I understand that the idea of electing public defenders is not a popular one. Even in Nebraska we have had examples of former prosecutors running for public defender who clearly didn't understand the role and function of a public defender. The electoral process is anything but secure. Luckily, unqualified people have not won office here. Still, the independence that comes from being elected has given me a better platform for impacting criminal justice policy. I am always at the table and can speak my mind without fear of having my employment terminated.
6AC: What do you see as some of your greatest accomplishments?
DK: You are only as good as the people you hire around you. All the things we have been speaking about today – caseload controls, independence, time-tracking – that I have worked on throughout my career has allowed the attorneys in our office to have reasonable salaries and a caseload that does not burn them out. That I have been able to retain great attorneys and staff is my biggest internal accomplishment. I am by no means a “techy,” but even on that front I recognize the advantages of keeping my staff on the cutting edge of technology. We are currently moving from mini-laptops to tablets. Things like that keep good people engaged.
Externally, my biggest accomplishment was the reform effort that established the Nebraska Commission on Public Advocacy. Though it was originally conceived as an Indiana-style commission that passed out state monies for meeting standards and then was never funded to do so, it does provide necessary training and is a back-up center that provides assistance on capital, appeals and serious felony cases. That has been a big improvement.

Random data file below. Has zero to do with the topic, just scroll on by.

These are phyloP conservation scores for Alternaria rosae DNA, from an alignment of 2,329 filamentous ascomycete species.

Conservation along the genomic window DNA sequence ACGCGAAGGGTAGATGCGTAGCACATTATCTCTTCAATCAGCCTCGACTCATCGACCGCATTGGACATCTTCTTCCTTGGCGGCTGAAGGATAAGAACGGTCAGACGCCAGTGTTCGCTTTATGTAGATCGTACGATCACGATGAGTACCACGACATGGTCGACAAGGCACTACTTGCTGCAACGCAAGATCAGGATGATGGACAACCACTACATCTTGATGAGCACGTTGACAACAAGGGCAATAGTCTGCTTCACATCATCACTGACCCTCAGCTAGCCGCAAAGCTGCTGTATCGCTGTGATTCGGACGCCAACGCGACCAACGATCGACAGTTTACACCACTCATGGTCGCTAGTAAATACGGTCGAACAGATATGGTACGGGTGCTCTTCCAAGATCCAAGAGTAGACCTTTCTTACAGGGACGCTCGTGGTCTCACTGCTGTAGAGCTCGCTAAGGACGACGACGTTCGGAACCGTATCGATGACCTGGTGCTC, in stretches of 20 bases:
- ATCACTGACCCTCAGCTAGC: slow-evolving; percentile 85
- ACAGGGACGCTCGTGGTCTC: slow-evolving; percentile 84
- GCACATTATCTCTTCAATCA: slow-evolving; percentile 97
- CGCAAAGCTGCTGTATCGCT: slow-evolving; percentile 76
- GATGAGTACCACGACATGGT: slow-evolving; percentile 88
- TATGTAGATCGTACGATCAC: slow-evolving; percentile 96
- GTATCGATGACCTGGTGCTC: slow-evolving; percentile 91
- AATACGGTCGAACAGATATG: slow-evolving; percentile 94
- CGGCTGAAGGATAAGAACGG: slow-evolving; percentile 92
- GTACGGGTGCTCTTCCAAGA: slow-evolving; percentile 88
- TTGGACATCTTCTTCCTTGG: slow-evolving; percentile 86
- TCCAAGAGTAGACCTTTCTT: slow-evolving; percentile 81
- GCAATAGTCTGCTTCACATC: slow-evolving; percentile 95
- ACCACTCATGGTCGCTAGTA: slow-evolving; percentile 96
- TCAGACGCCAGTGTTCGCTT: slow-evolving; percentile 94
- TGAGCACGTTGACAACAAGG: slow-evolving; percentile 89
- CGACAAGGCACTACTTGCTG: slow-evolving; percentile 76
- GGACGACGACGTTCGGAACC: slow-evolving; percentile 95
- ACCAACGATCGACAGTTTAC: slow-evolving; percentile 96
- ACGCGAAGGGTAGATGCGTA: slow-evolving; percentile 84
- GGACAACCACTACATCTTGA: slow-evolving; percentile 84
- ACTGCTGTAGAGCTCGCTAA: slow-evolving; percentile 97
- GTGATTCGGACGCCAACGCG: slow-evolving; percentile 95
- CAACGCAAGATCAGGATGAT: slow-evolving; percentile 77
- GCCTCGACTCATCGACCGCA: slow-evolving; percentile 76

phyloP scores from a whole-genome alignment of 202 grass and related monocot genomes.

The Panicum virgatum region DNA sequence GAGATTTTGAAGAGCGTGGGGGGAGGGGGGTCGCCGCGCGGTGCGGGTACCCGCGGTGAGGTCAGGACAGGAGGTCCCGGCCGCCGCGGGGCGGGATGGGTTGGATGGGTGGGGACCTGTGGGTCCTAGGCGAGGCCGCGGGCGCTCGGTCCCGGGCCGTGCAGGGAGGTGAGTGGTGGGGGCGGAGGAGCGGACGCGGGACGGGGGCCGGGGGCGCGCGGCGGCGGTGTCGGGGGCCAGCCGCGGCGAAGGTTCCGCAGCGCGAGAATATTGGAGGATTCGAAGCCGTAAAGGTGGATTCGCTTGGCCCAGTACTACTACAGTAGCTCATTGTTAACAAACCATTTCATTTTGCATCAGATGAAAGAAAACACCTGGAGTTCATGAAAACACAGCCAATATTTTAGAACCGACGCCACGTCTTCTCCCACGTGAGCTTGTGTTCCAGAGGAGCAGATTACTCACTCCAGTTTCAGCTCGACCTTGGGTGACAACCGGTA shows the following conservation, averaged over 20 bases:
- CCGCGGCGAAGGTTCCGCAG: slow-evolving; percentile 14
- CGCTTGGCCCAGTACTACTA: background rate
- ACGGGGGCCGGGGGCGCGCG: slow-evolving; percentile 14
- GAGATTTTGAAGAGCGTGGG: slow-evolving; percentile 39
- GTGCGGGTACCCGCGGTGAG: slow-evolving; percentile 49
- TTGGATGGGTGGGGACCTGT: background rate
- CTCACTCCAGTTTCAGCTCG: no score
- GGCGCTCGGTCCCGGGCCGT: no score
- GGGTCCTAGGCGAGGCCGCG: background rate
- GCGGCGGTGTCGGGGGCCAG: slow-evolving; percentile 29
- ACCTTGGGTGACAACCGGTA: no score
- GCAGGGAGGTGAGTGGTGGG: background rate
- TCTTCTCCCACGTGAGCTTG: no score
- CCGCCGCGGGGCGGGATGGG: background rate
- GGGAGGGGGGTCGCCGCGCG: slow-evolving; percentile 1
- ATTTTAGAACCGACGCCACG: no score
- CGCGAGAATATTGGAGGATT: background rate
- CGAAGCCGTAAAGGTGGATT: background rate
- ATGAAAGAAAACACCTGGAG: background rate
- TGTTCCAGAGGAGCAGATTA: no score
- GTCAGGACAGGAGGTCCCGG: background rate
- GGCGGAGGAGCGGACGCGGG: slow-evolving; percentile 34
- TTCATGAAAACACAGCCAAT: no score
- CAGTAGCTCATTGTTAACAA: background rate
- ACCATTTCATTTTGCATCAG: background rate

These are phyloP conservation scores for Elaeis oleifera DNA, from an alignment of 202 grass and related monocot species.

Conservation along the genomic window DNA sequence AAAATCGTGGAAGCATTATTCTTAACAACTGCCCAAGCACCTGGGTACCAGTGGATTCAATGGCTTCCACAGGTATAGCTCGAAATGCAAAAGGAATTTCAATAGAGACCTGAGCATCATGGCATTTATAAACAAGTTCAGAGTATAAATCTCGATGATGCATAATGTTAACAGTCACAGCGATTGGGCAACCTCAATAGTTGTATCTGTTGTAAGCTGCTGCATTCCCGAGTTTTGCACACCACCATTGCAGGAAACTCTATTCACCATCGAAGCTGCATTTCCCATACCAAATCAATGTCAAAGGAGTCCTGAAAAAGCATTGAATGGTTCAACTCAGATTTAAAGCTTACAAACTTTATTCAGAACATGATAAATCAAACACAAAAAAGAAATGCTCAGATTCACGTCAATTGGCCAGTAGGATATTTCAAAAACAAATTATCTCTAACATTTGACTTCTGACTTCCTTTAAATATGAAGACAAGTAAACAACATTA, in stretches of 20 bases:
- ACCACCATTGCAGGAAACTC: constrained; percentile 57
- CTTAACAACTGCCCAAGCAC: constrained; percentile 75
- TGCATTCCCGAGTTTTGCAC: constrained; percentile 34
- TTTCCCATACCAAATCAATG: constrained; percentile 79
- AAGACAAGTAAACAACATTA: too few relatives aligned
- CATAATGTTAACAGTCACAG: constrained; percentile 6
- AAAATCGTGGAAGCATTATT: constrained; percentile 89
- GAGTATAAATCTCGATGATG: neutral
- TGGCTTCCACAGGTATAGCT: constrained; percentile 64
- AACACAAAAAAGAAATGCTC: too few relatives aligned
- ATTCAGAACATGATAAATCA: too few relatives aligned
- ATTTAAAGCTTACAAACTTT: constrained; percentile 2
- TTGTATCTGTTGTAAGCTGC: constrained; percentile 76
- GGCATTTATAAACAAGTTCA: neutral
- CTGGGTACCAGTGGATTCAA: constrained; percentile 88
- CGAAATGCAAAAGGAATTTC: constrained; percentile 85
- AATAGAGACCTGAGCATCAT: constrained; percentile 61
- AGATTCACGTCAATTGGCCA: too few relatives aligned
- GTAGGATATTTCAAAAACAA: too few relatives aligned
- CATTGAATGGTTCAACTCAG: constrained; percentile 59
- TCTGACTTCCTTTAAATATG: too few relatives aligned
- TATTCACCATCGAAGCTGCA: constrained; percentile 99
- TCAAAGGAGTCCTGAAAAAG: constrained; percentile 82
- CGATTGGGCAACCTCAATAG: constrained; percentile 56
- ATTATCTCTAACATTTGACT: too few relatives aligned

6AC: Any closing words of wisdom for the next generation of leaders?
DK: I think many public defenders like to distinguish themselves in their own minds from attorneys in large civil firms where billable hours may appear to be the rule. As someone who has devoted their entire professional career to legal services for the indigent and who appreciates the commitment to principle and dedication to clients that I see in so many public defenders, I understand this aspect of the public defender mindset. However, just because attorneys in private firms keep track of time for purposes of accountability and billing, does not mean that it is a bad thing for public defenders to do albeit for different reasons.
If the single most significant problem for public defender offices is keeping caseloads under control (and I believe it is) and requiring staff attorneys to track their time can help alleviate that problem, maybe we in the public defender community need to change our “culture.” I would also note that the movement to get the bar ethics watchdogs involved in public defender caseload issues is based, at least in part, upon the thought that public defenders should be treated just like all other attorneys regarding ethical obligations. If that is the case – that we want public defenders to be viewed like all attorneys – maybe we need to stop emphasizing the differences.
Look, there are going to be moments when you get frustrated no matter what – dealing with prosecutors or judges or even colleagues – but the reward for doing this work is very fulfilling. Professionalizing our industry will help limit those frustrations.